Sears Chairman Edward Lampert's hedge fund must pay a $120 million deposit by late Wednesday to continue pursuing its rescue bid for the retailer. If that bid is rejected, the bankruptcy court could approve liquidation by the end of this month.
The hedge-fund billionaire has a final shot to buy the legendary retail giant, now a withered department-store chain, out of bankruptcy. The deadline for his deposit is 4 p.m. Wednesday (3 p.m. Chicago time).
Sears' directors had signaled interest in rejecting Lampert's $4.4 billion offer, a move that would have marked a last gasp for the once-invincible retail behemoth that employed nearly 70,000 workers last year.
But a Sears attorney told a bankruptcy judge Tuesday that the company would review an amended Lampert takeover bid as part of an auction on Monday, in which the company will also assess proposals to liquidate — the preferred route of many of Sears' landlords, vendors and other creditors.
A spokesperson for Lampert’s hedge fund, ESL Investments, said in a statement "our proposal provides substantially more value to stakeholders than would be the case in liquidation and is the only option to save an iconic American retailer." A Sears Holdings Corp. spokesperson declined to comment.
The 126-year-old Sears, Roebuck & Co. revolutionized American capitalism and famously spawned the "everything store" concept that ultimately led to its demise, fanning across the country, selling toys, tools, sofas, clothes and everything else to the country's increasingly prosperous middle class.
But the company, long since eclipsed by retail rivals such as Walmart and Amazon, has in the past decade lost billions of dollars and closed hundreds of stores, becoming one of the most visible symbols of the fall of America's brick-and-mortar retail empires. Amazon founder Jeff Bezos also owns The Washington Post.
"This brand really lost its relevance and its reason for being. Folks no longer really knew what Sears even was," said Tom Lynch, a senior managing director at SierraConstellation Partners, a corporate restructuring firm. "When you get to that point, it's really hard to imagine turning around."
Sears struck a defiant note on Monday, likening the company to a slowing-down "marathon runner" that is "not out of the race just yet."
But the company now stands on the brink of a vast and devastating liquidation that could be one of the largest in corporate American history. If Sears again rejects Lampert's bailout bid, the company's assets would likely be chopped up and dispensed in a fire sale to help pay down its billions in debts.
Sears dominated 20th-century commerce by helping introduce generations of shoppers to mail-order catalogs and "big box" stores full of the moderately priced staples of daily life. When Sears merged with Kmart in 2005, the resulting conglomerate, Sears Holdings, became America's third-largest retailer, with $55 billion in annual revenue and 3,500 stores.
But Sears has struggled unsuccessfully to adapt to the same broad reshifting that helped upend J.C. Penney and Toys R Us: consumers' preference for shopping online. Sears has in recent years become a punchline, when thought of at all: Fewer than 1 in 10 millennials surveyed last year by the corporate-perception tracker YouGov BrandIndex said they would consider shopping there.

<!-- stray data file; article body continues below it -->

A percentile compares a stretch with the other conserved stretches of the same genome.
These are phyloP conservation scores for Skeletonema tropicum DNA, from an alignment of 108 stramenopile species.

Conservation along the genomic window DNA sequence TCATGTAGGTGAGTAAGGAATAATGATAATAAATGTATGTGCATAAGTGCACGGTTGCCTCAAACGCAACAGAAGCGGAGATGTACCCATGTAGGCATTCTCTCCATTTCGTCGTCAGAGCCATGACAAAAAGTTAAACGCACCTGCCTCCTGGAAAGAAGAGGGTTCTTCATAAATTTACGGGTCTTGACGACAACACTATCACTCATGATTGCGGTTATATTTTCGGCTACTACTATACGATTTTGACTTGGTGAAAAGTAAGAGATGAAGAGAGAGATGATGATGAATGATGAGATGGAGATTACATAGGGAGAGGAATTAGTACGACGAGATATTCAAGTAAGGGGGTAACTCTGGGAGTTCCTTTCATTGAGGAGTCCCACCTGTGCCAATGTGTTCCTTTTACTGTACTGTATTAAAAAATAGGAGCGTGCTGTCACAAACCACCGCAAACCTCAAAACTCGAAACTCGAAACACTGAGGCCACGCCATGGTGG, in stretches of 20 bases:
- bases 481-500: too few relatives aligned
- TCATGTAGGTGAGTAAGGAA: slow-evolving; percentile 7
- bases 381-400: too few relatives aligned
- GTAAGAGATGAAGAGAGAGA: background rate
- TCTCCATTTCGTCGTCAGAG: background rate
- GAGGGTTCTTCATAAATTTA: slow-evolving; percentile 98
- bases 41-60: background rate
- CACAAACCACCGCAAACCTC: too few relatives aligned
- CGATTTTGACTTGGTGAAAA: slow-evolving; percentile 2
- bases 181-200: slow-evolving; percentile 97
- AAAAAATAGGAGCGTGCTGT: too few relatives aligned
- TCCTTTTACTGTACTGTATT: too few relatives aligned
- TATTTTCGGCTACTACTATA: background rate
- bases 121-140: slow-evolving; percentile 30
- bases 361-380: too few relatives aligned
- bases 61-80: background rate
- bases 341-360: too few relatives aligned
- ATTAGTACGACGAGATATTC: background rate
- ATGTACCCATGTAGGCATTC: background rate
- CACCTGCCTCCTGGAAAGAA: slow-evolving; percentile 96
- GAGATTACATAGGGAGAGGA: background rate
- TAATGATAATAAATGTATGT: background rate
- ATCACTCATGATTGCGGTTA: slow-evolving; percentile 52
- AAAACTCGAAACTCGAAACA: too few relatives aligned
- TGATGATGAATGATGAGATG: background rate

Lampert, a college roommate of Treasury Secretary Steven Mnuchin, had pledged that he could turn the companies' fortunes around by combining them, selling off some of their most lucrative assets and using the proceeds to recast the stores for the modern Web. "We are determined to do what is necessary to remain a competitive retailer in a challenging environment," he wrote in 2017.
But critics say that many of the company's injuries have been self-inflicted, and that Lampert's playbook has accelerated Sears' demise. In 2005, as rivals invested heavily on upgraded stores and websites, Sears spent $6 billion on a futile attempt to shore up its stock price by buying back its own shares. Sears' shares that once traded for more than $100 are now worth about 30 cents.
The late save for Lampert's rescue bid could extend his push to keep about 400 of the better-performing Sears and Kmart locations open for business. But some workers say much of the damage is already done: The stores increasingly feel like mausoleums, and many worry their next paycheck might be their last.
Dorin Matthews, an employee at Kmart's flagship store in New York's Penn Station, said company leaders are conveying almost no information to employees about what to expect, leaving many feeling shaken and afraid. She said she worries constantly about her co-workers who are disabled or senior citizens and could struggle to land another job.
"Everybody's angry right now. They want their money. The shelves are empty," Matthews said. "These people can't get their time back. They built this company. Blood, sweat and tears to help the company progress, and now the owner is turning his back."
A liquidation would imperil severance pay and other assistance for thousands of laid-off employees. Workers, some of them organized by the labor-rights campaign group Rise Up Retail, have pushed Sears to establish a financial hardship fund that would give workers a week's pay for every year of service, at an estimated cost of more than $100 million.
But Onie Patrick, who worked at a Kmart in northern Illinois for nine years before it closed in September, said the impact of the retail giant's vanishing would expand far beyond just financial damage. Her co-workers and the store's loyal customers often felt like family, she said; her fiance, whom she met in the store, proposed to her in the Kmart parking lot.
"You know how many times my grandma would give us those big chunky Sears books and say, 'Circle what you want for Christmas?' " she said. "Times change, but those are the memories we have. And it's heartbreaking to see that all go away."